Saturday, 31 December 2011

New generation

New Year's Eve an appropriate time to post a couple of photos another generation of nature watchers.

 Our family has been with us for some time over the holidays and our grandson has been busy with his Bug Catcher and Critter Keeper Christmas presents,  getting a close up look at some of the insects. These two beetles (I think Soldier beetle family) were just gaining their freedom after some watching time.
Some of the larger wildlife also had close attention although not too close for comfort, as the small  Lace Monitor sunning on the deck was a subject for study.

I have had a most enjoyable year doing the blog and hope next year brings more new species and great photo opportunities for all who are fascinated by the wonderful world of nature that is all around us.

Sunday, 25 December 2011

Christmas colour

 Our wetter than normal winter this year provided the ideal conditions for our Red-flowering Gum Corymbia ficifolia, one of the around 110 species in the Corymbia genus that had previously been included in the eucalyptus genus. A native of the southwestern corner of Western Australia, it is arguably the most striking of the flowering gums.

Friday, 23 December 2011

Blue eyes looking black

An insect that is reasonably common in our area and generally seen at night, when it is attracted to the house lights, is the Common Lacewing or Blue Eyed Lacewing Nymphes myrmeloonides. This one had come in the house and had managed to get spiderweb around the wing tips and was not able to fly, so it was rescued, placed outside and the web removed for the photo.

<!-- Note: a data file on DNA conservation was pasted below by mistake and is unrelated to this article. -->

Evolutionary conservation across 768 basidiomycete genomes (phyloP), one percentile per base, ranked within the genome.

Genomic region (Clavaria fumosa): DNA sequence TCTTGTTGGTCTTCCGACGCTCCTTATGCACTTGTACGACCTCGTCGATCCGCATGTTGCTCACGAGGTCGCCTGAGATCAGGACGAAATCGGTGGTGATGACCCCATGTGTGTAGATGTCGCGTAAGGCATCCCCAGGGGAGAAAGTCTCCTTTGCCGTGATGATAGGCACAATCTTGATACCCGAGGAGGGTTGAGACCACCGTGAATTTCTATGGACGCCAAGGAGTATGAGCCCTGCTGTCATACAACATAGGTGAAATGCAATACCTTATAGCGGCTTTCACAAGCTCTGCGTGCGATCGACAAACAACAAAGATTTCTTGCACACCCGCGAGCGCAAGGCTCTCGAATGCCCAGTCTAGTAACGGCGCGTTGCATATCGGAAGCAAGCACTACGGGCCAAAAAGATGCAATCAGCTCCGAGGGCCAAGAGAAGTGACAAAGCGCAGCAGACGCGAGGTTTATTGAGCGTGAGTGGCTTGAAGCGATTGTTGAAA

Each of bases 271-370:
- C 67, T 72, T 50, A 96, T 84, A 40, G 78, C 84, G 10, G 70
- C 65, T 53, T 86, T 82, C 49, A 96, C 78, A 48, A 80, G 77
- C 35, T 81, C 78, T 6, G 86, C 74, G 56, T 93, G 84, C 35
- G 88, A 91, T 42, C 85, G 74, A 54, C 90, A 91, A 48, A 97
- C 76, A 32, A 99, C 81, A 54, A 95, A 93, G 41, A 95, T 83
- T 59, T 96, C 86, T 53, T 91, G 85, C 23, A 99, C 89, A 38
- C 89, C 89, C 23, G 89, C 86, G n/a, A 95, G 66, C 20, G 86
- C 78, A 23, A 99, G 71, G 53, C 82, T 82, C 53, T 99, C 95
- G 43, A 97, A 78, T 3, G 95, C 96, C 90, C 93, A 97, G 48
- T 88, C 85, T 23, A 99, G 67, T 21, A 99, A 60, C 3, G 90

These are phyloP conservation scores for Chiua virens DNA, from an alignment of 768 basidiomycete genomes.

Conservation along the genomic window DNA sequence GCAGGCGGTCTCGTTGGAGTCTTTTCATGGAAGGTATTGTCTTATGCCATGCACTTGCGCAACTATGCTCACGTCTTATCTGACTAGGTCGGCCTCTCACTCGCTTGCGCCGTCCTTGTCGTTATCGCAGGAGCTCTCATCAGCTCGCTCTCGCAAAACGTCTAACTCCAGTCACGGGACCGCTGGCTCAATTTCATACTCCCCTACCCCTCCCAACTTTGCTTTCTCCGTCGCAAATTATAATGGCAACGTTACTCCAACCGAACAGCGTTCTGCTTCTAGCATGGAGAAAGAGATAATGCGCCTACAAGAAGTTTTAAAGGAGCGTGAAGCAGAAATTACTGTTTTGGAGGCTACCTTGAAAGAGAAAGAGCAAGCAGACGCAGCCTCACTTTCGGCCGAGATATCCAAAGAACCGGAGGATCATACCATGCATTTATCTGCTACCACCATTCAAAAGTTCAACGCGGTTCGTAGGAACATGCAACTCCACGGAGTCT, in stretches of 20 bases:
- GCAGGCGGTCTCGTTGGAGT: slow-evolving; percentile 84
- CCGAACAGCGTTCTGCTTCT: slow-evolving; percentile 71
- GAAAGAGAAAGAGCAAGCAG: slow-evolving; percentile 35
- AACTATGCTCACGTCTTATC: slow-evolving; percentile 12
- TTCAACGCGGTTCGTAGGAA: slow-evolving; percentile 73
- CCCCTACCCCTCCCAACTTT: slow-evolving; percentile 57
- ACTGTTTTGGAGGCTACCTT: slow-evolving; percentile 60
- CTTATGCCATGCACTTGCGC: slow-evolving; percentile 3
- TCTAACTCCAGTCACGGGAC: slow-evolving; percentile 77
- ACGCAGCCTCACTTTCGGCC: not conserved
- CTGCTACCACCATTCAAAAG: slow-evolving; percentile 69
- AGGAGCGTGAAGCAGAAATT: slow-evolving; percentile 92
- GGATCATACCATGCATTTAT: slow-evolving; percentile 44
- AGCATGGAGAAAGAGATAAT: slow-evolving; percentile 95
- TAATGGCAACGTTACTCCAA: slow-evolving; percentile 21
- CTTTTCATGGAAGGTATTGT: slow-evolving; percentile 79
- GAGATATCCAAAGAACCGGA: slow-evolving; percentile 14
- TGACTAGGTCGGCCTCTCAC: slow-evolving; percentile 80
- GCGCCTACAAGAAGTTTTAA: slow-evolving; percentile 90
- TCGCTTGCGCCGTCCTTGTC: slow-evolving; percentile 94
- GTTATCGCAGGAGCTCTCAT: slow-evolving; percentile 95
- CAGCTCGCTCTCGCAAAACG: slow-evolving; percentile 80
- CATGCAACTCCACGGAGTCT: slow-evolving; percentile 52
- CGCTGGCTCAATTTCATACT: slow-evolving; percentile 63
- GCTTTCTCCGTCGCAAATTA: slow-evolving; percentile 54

They are one of the largest of the Lacewings, about 40mm in length and they are the adult of one of the Ant-lion larva species that build insect traps for their prey. Their eyes at certain angles and in torch light show bright blue, hence the name.

Wednesday, 21 December 2011

Pretty in pink

The wet year has been good for the flowering of Pink Spiral Orchids or Austral Ladies Tresses Spiranthes australis, a slender terrestrial orchid with small flowers (4/5mm) tightly packed in a spiral around the scape. This is the only Australian species of Spiranthes and is regarded as a form of Chinese Spiral Orchid Spiranthes sinensis. It has a wide range in Australia found in all states other than WA, in habitat that is moist to wet, such as swamps, steam edges, grasslands and marshes.

This example was self propagated in our bog garden; although we have many scattered throughout our grassed areas, where I endeavour to mow around as many as I can but some are spotted to late to be saved.

Tuesday, 20 December 2011

Colour above B&W below

Back at home after a few weeks away and with the wet weather this year we now have lots of grass cutting to do, Still I did manage to take some time out to get a couple of photos of a Red-backed Toadlet Pseudophryne coriacea which was one of three rescued from the pool this morning as the rain last night must have encouraged the excursion.

These toadlets range down the coast from southern Queensland to a little south of us and they are found in the damp leaf litter of the forest. The colouring is quite striking but it is the bold underside marking that is the most outstanding.